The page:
While I am shaping up to love 71 Fragments on the same level, the Haneke film that propels him into my favorite category is Le Temps du Loup (The TIme of the Wolf), which stars one of the greatest actors in contemporary times, Isabelle Huppert. Huppert also stars in Haneke's The Piano Teacher, a beautiful, inherently hard to take film adaptation of the Elfriede Jelinek novel of the same name. One thing to note, which I feel embarrassed to even discuss: don't rent The Piano Teacher (or anything really, if you can help it) from Blockbuster. I had already seen it several times when C and I picked it up there on a whim while passing by the local Blockbuster on the way back to my apartment one evening a few years ago. While we were watching it I kept getting confused. I kept wondering if I had gotten the chronology of events wrong as I waited and waited for a particular scene to show up. The scene is integral to understanding the narrative, integral to understanding anything at all about the main character. As we got closer to the end I realized that IT WASN'T IN THERE AT ALL. Not only that, but the last twenty minutes was butchered as well, probably three to five minutes crudely edited out of the final scene. When I returned it to Blockbuster I looked at the box, which said nothing about editing the material. I asked the boy behind the counter, who could tell me nothing about BBV's policy. I called the corporate office and they said that they do edit some films to keep the family image. I told him this was fine (although, no, it isn't), but that they should say so on which films. I mean, what about students who are doing academic research, writing papers on film. If someone were to write a paper on Haneke's films or on French film or whatever and use this chopped-up version their analysis would be at best incomplete, but likely completely inaccurate.
Anyway, Le Temps du Loup, which I will likely never see again because it is my absolute nightmare seems to me a realistic portrayal of what I imagine a post-peakoil-apocalyptic world would look like. I do not want to live there, though I understand that it could happen in my lifetime.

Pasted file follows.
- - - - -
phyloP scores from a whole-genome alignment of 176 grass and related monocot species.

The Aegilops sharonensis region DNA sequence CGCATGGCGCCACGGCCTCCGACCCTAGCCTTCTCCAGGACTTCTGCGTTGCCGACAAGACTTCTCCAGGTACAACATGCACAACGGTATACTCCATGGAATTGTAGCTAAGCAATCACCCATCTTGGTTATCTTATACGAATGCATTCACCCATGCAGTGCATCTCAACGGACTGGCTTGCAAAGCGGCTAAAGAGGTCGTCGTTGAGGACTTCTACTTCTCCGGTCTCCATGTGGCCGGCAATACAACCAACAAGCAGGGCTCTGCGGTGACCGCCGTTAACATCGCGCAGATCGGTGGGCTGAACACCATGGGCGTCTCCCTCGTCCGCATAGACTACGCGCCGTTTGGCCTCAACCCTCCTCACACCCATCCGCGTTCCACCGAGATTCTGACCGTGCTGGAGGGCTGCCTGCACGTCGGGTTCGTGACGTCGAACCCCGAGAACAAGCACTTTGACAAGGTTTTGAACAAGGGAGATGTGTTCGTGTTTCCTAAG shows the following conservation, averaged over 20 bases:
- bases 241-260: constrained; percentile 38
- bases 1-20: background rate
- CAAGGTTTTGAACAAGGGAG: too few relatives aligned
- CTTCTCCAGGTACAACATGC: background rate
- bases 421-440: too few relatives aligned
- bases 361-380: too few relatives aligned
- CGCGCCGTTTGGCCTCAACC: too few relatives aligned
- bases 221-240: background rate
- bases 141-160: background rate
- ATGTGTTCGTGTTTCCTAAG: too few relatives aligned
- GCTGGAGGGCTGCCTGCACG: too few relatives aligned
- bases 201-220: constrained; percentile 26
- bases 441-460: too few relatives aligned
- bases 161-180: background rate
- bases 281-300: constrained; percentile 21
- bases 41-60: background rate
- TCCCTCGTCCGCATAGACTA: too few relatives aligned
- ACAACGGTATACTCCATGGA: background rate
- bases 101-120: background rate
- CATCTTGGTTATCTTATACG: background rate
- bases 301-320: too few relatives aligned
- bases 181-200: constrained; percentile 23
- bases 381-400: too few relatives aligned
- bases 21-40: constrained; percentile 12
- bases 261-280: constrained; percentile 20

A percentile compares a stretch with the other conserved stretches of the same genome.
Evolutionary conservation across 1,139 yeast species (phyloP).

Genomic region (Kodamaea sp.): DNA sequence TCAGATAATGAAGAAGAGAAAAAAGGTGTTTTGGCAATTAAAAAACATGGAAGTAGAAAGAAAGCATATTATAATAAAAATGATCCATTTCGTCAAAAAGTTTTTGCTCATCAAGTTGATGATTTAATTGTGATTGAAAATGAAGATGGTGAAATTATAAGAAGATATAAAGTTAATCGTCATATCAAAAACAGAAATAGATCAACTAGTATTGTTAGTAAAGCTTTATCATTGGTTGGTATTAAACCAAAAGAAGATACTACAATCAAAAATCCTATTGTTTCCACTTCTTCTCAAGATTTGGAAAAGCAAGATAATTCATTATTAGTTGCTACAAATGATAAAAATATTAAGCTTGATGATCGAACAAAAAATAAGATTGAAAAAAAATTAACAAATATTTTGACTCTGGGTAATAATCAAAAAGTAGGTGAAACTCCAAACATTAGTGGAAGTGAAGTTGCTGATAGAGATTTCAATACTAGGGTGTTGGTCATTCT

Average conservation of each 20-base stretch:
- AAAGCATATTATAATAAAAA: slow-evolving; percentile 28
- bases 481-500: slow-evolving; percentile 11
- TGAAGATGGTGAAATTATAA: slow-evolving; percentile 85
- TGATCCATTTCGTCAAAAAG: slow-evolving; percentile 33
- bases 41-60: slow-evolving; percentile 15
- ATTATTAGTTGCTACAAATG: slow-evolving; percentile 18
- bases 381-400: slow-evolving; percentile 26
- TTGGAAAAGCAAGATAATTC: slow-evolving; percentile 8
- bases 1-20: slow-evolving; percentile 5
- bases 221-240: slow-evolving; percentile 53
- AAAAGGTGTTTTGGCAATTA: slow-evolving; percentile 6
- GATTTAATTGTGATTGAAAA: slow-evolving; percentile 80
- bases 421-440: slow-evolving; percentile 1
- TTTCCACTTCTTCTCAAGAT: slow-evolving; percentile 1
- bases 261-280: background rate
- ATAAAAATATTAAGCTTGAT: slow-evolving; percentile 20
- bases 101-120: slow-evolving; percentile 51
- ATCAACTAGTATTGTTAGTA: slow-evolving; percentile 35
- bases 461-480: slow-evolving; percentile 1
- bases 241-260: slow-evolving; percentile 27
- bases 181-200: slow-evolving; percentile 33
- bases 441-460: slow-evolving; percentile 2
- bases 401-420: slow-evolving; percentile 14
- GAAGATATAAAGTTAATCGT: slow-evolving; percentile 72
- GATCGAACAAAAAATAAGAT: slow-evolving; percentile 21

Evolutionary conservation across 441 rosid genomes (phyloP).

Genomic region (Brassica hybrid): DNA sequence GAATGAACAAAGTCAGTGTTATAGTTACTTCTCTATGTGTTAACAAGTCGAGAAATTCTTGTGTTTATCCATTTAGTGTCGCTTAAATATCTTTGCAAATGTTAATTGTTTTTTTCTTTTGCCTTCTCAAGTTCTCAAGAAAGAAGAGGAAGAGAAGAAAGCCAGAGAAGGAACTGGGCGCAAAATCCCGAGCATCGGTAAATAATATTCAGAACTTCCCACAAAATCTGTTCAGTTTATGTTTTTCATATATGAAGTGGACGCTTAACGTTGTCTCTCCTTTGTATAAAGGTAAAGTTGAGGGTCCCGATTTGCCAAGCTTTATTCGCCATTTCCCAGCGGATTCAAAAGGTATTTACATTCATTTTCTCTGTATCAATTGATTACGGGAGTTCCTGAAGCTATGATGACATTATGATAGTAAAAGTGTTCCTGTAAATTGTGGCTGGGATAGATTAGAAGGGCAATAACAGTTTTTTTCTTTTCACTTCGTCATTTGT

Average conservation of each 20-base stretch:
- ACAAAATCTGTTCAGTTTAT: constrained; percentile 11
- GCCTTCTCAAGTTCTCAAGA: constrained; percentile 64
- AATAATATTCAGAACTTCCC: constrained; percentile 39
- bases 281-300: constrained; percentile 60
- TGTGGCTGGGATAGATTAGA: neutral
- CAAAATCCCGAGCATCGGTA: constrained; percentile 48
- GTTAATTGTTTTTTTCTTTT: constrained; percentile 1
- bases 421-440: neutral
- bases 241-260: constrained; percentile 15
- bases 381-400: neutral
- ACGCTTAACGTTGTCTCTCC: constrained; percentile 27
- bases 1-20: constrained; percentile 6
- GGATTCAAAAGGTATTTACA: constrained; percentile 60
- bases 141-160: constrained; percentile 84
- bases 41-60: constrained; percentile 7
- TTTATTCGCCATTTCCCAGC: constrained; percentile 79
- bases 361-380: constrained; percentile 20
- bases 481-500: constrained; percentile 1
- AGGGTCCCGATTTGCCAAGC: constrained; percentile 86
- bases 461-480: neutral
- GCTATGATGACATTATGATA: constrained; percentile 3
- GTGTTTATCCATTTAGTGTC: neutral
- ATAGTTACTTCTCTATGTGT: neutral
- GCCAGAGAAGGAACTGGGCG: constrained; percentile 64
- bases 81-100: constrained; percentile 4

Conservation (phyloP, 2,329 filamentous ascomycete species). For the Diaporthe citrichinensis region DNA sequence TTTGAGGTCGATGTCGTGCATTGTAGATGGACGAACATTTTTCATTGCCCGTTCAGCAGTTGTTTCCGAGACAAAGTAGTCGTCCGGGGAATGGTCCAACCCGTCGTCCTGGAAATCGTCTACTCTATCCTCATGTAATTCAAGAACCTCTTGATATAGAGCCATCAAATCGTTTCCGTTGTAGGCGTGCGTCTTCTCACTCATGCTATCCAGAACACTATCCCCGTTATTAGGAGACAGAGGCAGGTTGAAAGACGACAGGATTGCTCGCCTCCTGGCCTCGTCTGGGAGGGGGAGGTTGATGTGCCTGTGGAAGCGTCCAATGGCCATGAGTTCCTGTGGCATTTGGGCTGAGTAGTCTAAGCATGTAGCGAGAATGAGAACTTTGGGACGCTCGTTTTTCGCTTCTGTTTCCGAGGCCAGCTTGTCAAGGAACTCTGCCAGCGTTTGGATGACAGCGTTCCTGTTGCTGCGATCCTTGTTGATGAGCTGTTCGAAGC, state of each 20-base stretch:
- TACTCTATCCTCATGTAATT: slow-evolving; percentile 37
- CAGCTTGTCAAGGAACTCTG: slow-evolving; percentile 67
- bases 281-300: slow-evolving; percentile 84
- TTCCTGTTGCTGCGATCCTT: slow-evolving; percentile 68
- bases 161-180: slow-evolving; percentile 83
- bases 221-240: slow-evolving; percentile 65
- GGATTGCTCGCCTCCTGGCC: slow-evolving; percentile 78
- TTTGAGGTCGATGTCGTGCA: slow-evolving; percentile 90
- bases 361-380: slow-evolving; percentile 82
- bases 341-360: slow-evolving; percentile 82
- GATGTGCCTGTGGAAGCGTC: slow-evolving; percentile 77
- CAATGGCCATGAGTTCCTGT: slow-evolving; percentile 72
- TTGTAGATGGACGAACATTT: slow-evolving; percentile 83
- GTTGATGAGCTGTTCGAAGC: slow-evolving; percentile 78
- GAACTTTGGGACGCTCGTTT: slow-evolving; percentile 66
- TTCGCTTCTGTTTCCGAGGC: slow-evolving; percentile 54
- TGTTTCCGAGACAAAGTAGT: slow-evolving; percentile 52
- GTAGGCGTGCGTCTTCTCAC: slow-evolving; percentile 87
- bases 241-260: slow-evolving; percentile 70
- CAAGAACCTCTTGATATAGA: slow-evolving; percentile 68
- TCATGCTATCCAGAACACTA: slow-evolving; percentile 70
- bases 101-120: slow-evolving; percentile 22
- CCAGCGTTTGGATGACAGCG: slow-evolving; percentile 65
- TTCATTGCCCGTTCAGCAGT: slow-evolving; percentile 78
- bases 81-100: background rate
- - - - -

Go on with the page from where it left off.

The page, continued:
Yesterday also found me at the library returning overdue books. It was here that I was called a monkey by a large and very drunk stranger with a boom box. I've seen him before, walking around downtown, harkening back to the eighties, carrying his music around with him like this, you know, sharing the love. I had never had the pleasure of interacting with him though. I was on the lower level, looking at the stacks of free books the library had set out. There were several hundred volumes and I have to say, I don't blame them for removing any of them from circulation. I like to pride myself on not only being a proficient reader, but also a widely read person. By this I mean I'll read almost anything. I did not, however, take any of these books home with me. And it's not because my perusing got interrupted by name-calling, it's because none of the books were worth taking home.
After I'd been there a few minutes, casually listening to the sound of the man snoring in the chair by the public phone and the sound of the three chattering pre-teen girls whooping it up on the stairs, boombox man stumbled down the stairs and asked the young girls to watch his boombox while he "took a piss." My heart was warmed. I thought, I DO live in a city. This isn't a small town at all. The girls giggled and threatened to steal it. The man's response was to go around the corner, turn around, peek around the corner at his boombox, the girls would giggle, rinse and repeat. Eventually he went to take his piss. When he came back he spent a lot of time trying to get the girls to laugh, which they did at everything, including making fun of a library patron - me. I mean, it was hard to take offense, really. I was crouched down looking at the lower shelves when I heard him start talking about monkeys. It was fairly nonsensical at first. Then I heard something about hunkering down, stooping, etc, etc. When I turned around the man was laying on his back next to the girls, half on and half off the stairs. "Yeah, I'm talking about you, girl. I'm a big man talking about you, monkey girl." I'm not easily frightened, but there was nothing nice about the way he called me a monkey. Regardless, I went back to my futile browsing. By this point most of the other browsers had taken off because of how loud he had gotten. Soon, he turned on the boombox, got yelled at by library staff, and left.